The erasure algorithm begins by repeating the following *basic
step* times, where , and . Initially, every working switch in the network is
*awake*. At each basic step, each switch that is awake examines
its neighbors within the same block, and falls asleep if more
than of them are faulty or asleep. The
following lemma shows that if there were not too many faults to begin
with, then few working switches fall asleep.

**Proof:**
The proof is by induction on the number of basic steps. The
base case is trivial, since initially no working switches are asleep.
Now let be the set of working switches that are asleep at the
end of step *i*. Suppose that . Then

since the switches in have at least neighbors, and each switch in has at most neighbors that are not asleep or faulty. Since by induction, and , we have a contradiction. Thus . As a consequence, the switches in have at least neighbors. Thus,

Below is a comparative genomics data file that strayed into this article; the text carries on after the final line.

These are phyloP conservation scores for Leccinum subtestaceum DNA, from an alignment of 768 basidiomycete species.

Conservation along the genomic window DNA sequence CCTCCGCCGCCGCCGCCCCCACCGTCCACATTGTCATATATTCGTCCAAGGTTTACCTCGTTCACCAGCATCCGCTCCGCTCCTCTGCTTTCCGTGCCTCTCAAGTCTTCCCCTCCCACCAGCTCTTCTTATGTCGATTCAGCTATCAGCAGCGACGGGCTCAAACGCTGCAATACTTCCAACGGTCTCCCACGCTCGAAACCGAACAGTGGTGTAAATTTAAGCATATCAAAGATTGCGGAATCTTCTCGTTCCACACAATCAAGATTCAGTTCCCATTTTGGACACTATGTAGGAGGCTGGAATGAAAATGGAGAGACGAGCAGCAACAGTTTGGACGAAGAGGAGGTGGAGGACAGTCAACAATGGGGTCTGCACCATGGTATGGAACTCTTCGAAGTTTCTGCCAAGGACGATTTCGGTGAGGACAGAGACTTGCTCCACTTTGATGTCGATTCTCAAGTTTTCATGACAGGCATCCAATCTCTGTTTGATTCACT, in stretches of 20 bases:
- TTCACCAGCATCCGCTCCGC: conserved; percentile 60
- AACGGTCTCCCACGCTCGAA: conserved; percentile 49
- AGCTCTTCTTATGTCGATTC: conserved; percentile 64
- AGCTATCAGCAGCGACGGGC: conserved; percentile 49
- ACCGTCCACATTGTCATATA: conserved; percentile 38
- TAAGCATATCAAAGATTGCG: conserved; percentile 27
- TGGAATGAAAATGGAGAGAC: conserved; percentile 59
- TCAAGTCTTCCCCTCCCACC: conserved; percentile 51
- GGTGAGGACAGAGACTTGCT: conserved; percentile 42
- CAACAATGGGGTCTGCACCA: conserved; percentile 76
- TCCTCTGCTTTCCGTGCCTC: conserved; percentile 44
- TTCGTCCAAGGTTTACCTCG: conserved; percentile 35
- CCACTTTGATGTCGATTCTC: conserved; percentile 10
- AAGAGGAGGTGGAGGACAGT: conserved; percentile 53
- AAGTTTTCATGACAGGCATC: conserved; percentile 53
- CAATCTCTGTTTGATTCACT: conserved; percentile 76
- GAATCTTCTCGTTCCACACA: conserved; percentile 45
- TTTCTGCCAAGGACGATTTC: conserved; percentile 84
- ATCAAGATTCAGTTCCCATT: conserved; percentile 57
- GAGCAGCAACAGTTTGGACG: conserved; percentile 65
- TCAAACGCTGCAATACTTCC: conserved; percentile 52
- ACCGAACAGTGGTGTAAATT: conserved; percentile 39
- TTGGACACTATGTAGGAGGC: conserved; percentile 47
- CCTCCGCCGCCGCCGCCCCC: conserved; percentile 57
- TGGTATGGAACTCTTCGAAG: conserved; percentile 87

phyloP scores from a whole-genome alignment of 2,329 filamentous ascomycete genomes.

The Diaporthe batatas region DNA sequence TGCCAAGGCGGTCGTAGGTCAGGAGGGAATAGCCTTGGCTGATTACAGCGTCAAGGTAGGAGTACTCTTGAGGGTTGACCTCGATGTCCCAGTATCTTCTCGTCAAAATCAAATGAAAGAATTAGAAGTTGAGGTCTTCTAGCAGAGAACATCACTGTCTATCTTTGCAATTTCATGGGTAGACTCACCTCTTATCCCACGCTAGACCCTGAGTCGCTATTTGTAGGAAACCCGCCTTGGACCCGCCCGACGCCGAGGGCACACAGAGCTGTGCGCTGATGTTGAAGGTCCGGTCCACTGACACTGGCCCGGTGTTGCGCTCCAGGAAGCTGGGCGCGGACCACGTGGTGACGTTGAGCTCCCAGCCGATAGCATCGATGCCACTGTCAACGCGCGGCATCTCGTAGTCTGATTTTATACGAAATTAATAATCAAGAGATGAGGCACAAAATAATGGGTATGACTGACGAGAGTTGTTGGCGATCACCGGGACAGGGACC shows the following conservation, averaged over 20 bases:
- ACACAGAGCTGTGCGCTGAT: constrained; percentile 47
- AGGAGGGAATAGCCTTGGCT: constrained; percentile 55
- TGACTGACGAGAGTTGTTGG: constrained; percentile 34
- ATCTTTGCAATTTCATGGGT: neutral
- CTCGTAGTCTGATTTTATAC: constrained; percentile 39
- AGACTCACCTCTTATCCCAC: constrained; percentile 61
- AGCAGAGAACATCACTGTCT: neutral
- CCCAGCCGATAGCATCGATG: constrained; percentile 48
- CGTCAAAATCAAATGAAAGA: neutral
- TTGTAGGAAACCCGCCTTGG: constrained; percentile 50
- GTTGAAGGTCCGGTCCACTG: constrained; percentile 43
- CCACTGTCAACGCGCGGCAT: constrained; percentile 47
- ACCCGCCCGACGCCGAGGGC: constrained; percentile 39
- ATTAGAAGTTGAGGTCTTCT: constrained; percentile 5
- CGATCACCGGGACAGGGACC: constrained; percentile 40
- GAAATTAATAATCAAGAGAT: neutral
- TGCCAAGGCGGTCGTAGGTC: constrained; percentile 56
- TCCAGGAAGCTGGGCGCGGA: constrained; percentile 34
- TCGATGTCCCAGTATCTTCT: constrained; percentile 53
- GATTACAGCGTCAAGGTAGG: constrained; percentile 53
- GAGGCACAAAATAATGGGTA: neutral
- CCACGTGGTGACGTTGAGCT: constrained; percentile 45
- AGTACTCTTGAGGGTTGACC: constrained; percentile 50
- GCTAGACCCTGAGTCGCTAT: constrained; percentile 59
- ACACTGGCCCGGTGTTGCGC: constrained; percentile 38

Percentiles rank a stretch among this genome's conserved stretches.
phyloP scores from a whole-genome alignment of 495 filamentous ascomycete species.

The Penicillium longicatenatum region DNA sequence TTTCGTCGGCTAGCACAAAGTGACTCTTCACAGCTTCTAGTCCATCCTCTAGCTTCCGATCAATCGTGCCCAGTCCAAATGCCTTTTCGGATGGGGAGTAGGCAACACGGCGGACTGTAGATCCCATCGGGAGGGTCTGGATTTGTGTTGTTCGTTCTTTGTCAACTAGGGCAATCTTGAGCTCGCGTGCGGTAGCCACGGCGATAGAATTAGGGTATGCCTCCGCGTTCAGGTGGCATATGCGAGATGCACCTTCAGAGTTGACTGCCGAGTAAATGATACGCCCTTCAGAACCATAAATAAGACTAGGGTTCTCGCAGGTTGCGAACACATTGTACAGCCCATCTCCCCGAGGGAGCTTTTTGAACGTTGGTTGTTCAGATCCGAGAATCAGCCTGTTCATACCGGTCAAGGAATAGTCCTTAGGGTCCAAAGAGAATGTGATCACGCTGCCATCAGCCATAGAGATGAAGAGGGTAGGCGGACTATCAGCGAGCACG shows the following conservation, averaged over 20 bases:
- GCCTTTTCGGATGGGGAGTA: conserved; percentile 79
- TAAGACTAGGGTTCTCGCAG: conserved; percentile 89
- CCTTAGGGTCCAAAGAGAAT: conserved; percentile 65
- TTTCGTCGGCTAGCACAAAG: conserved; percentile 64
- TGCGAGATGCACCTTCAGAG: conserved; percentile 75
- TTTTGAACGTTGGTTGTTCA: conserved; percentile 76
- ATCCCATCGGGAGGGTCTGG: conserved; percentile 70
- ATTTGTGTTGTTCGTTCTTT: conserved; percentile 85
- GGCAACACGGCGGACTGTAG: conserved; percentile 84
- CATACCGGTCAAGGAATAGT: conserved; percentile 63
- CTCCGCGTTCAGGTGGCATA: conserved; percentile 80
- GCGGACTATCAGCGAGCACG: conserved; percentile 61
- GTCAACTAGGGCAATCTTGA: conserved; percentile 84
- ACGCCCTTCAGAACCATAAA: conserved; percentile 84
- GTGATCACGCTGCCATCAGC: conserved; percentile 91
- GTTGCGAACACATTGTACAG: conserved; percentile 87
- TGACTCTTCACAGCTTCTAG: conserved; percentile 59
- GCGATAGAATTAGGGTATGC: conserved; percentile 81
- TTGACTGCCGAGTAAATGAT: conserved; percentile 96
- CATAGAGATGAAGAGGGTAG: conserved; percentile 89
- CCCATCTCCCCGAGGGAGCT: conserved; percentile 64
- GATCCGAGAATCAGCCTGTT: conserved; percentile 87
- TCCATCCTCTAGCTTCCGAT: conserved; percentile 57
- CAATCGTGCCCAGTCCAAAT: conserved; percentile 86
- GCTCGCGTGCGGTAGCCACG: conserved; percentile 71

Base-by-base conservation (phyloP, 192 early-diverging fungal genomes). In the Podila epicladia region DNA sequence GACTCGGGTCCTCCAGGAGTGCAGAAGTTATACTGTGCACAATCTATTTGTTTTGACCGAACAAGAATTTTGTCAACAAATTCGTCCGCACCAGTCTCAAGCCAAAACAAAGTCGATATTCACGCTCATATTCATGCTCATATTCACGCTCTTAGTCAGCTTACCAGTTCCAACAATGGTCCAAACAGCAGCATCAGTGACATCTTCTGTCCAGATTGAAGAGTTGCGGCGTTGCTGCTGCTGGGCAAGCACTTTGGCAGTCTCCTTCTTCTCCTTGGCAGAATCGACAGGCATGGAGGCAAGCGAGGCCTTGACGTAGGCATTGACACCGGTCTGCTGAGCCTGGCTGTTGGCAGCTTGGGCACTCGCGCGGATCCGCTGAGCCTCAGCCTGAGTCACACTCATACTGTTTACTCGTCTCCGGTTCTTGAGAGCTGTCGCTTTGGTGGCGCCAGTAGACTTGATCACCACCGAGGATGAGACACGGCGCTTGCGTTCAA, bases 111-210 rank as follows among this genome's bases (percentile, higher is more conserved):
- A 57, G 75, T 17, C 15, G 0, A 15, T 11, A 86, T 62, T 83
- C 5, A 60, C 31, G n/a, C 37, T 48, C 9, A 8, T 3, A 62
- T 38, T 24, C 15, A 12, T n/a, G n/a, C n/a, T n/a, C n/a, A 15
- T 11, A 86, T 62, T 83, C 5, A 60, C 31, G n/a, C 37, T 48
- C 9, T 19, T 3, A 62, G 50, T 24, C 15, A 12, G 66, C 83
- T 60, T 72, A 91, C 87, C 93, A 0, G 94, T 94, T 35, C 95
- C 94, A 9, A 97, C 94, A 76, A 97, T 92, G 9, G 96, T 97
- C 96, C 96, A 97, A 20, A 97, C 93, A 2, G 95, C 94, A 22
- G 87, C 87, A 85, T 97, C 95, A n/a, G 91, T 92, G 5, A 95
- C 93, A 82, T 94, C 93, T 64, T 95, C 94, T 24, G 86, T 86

Now suppose that . Since by induction, we have a contradiction.

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The next lemma shows that if any working switch is awake after step , then it is connected to many nearby working switches.

**Proof:**
If *r* is still awake at the end of step *i*, then *r* must
have had at least
neighbors that were awake at the end of step *i-1*. In turn, these
neighbors must have had at least neighbors that were
awake at the end of step *i-2*, provided that . Otherwise, these switches had at least neighbors that were awake. In general, *r* can reach a set of
switches that were awake at the end of step *i-j*.
Furthermore, there is a path of length *j* from *r* to any switch in
this set that passes only through working switches. Choosing
*j* such that , i.e.,

and choosing completes the proof.

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Mon Jul 22 19:56:03 EDT 1996